Painting Demonstration 1
We're building on last week's How to Draw, 2 Point Perspective, where I gave a lesson on 2 point perspective. I then drew this house as the final example. So if you want to see that done, please click.
I begin with a very bold cobalt blue wash over almost the entire painting's shadows. It's a very hit and miss wash, with many gaps from the rough paper texture.
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Painting Demonstration 2
As I move around the painting, I transition to ultramarine blue in deeper shadows and cobalt violet to warm the blues up some. I'm still working with very hit and miss strokes.
I start painting the old live oak with just a touch of nickel azo yellow added to the mix.
Painting Demonstration 3
As I move the greens to brighter areas, I gradually add more pthalocyanine green. Since I don't want any of the vegetation as my focus, I blur most edges.
I'm painting the house brighter yellow than it actually is for a bit of contrast. I start with azo yellow, with nickel azo yellow added quickly for texture.
Artist's TipsDon't add too much detail at the beginning.
Painting Demonstration 4
The palm tree is rather fun to paint. I used a vertical sweep of burnt sienna, then dashed in some horizontal lines for the trunk rings.
Painting Demonstration 5
The oak tree trunk is painted with mostly vertical strokes for the ridges.
My favorite part of the painting is the lovely whites and shadows of the neighboring house. The porch ceiling is painted haunt blue, of course, and it reflects beautifully off the whites. I also love the whites of the trim details at the roofline. Lovely.
Painting Demonstration 6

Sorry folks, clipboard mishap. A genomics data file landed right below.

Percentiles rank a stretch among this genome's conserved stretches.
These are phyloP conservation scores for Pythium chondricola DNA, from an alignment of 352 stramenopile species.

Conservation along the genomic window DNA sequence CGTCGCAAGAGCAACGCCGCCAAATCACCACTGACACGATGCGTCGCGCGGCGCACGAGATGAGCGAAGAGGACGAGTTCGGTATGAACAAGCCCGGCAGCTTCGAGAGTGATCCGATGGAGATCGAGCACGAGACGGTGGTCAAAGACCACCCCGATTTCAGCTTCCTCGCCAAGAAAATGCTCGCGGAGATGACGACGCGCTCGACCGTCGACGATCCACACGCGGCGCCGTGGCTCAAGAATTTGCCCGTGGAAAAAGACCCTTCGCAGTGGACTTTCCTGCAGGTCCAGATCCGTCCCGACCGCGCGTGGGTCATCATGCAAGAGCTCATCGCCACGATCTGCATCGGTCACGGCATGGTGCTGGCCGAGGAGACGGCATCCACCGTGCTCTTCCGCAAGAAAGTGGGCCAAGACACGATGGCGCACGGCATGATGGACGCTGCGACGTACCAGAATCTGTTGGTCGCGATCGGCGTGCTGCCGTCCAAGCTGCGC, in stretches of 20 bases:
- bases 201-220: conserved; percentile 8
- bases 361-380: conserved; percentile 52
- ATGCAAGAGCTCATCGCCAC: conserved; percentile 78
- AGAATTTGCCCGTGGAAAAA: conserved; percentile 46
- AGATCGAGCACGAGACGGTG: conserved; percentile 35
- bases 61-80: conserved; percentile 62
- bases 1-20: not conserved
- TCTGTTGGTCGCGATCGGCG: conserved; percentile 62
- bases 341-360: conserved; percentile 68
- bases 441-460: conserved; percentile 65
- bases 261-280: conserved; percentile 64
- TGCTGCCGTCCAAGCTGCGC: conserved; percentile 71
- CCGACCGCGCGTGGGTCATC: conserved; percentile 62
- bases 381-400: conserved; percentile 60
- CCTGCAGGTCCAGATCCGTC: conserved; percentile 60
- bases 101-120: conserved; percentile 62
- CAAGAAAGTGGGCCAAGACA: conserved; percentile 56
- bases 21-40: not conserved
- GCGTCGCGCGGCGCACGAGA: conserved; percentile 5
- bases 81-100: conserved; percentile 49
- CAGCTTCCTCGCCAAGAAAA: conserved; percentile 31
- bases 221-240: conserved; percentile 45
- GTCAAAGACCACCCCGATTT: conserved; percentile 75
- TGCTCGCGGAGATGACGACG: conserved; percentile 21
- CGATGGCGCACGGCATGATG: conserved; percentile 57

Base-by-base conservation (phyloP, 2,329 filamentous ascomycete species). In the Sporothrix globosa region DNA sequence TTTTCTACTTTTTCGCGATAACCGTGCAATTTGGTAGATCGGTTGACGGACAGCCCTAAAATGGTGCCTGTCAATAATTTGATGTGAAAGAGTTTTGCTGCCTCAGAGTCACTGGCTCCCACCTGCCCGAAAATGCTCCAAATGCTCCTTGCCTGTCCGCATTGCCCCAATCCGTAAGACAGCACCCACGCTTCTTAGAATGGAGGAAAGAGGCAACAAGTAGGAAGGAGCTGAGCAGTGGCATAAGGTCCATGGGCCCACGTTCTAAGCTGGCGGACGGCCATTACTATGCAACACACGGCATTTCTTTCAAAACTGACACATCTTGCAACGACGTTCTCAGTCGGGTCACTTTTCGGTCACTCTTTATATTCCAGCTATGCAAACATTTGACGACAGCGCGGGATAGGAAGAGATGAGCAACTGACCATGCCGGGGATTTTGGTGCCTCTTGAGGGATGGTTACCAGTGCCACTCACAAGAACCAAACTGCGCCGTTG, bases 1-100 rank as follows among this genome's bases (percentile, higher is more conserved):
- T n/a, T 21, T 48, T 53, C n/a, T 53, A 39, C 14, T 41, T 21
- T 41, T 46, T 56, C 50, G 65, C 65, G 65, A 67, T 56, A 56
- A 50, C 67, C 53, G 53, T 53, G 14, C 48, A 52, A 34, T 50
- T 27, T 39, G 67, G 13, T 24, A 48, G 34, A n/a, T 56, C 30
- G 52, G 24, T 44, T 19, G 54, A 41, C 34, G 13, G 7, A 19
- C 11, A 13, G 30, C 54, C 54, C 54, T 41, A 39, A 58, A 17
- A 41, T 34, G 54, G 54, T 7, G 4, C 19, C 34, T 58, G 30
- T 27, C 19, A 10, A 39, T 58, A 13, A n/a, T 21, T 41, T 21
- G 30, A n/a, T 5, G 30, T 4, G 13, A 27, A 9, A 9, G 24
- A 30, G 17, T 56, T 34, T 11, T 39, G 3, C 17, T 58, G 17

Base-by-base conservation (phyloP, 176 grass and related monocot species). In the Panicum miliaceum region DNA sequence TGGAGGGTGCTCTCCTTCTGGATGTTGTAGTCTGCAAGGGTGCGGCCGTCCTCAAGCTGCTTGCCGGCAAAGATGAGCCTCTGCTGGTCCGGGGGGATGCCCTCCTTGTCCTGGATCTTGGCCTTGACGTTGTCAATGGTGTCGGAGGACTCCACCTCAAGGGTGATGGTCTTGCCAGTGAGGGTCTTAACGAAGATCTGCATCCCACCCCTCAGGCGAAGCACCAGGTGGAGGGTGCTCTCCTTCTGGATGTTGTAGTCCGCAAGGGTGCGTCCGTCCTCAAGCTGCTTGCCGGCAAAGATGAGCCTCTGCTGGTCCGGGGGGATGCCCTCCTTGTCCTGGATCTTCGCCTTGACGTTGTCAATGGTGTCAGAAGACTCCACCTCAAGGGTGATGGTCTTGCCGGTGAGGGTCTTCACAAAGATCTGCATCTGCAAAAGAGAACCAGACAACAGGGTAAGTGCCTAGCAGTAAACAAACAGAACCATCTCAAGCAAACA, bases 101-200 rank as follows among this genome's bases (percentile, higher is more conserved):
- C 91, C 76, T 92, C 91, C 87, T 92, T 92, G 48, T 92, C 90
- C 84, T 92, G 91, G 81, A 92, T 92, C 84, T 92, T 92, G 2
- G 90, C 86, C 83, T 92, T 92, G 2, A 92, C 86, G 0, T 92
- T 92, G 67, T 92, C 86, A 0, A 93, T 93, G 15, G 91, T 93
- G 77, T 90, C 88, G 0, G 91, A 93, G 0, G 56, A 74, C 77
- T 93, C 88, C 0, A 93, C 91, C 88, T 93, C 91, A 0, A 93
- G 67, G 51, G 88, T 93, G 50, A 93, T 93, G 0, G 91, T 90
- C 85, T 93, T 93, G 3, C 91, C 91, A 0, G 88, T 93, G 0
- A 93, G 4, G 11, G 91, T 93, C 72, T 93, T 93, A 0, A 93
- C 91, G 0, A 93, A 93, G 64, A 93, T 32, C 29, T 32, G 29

The street shadows are fascinating to paint. Broad sweeps of deep purples with golden edges. Just let your brush dance!
Painting Demonstration 7
Notice how all the shadow patterns follows the distinct planes. The lighting is quite dramatic, so to get the shadows right, you need to know the plane's orientation to the sun.
This is a screenshot from last week's perspective drawing video.
I want you to notice that when I drew the painting, I shifted things very slightly to make a better painting. For example, I moved the tree so it framed the house better.
Once you know how to draw accurately, you can then adjust the landscape to make a better painting.
I've deepened a lot of the shadows for more contrast, but left the lovely glowing washes alone. I painted the wrought iron very roughly with a rigger, just hinting at details.
I added a touch of white gouache on the flag to make it sparkle.
I love strolling through Charleston. With lovely old houses everywhere, the only trouble an artist has is deciding which to paint first.
I hope this video inspires you to paint a beautiful house near you. Go for a stroll through your neighborhood and see what inspires you. Look for interesting light and shadow patterns. Or maybe you're inspired by luminous color. Where ever you are, there is always something beautiful to paint!